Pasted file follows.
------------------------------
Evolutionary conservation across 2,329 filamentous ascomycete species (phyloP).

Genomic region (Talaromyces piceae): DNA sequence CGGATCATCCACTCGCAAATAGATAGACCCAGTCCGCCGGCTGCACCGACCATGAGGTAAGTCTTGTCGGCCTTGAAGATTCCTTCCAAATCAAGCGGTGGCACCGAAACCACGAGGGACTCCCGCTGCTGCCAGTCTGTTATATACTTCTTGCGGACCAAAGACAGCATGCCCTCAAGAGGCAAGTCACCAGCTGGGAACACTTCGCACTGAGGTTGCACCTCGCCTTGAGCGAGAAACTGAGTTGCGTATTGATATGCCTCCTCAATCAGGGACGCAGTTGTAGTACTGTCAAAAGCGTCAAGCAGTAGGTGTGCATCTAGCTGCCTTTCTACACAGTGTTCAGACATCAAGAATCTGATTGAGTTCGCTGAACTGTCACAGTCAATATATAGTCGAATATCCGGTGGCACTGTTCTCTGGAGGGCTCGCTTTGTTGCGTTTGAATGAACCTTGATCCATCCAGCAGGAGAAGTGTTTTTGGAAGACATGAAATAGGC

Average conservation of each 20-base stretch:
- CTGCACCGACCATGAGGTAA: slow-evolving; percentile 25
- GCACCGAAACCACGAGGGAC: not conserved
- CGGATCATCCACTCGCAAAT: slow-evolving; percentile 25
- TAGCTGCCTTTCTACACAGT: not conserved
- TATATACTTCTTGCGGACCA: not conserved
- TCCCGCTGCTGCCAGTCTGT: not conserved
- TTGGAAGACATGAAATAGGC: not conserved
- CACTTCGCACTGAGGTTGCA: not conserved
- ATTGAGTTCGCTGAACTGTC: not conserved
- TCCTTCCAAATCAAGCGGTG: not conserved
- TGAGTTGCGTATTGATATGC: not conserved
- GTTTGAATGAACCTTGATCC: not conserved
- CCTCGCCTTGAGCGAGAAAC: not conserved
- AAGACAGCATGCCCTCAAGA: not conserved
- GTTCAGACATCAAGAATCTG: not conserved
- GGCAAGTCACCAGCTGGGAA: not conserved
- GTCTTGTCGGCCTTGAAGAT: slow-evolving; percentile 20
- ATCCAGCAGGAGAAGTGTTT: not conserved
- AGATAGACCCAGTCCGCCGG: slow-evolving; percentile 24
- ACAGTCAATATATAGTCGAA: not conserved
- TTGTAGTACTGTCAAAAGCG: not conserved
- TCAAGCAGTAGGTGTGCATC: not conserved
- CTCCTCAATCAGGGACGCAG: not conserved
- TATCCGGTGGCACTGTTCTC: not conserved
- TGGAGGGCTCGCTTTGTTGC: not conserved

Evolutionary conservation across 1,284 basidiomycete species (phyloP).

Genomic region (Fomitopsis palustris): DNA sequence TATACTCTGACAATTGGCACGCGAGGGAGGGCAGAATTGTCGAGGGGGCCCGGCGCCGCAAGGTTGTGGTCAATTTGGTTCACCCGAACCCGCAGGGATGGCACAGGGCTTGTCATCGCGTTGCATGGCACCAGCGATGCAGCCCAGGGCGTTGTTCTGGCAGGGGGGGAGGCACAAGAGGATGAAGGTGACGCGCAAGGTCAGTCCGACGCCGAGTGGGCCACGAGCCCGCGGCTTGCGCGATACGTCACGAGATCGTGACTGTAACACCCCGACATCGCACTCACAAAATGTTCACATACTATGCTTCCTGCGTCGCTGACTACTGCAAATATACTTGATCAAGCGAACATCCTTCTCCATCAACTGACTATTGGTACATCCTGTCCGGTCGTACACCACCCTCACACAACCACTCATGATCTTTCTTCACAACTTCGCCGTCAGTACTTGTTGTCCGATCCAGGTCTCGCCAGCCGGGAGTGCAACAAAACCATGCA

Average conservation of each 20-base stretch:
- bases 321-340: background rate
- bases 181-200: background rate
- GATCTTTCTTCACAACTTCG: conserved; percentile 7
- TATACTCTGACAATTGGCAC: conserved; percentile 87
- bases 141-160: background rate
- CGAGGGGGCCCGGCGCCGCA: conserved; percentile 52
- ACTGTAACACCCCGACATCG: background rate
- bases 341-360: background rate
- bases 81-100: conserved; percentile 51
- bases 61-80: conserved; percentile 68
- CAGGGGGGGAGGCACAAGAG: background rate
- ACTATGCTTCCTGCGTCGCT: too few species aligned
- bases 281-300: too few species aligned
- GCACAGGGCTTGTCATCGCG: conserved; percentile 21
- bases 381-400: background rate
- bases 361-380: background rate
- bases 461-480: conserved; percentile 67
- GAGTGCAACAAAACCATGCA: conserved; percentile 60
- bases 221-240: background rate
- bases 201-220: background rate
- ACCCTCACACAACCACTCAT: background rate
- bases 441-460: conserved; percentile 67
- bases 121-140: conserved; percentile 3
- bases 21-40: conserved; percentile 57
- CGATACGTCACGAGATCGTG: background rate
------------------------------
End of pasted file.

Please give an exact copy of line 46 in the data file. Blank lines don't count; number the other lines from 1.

- bases 381-400: background rate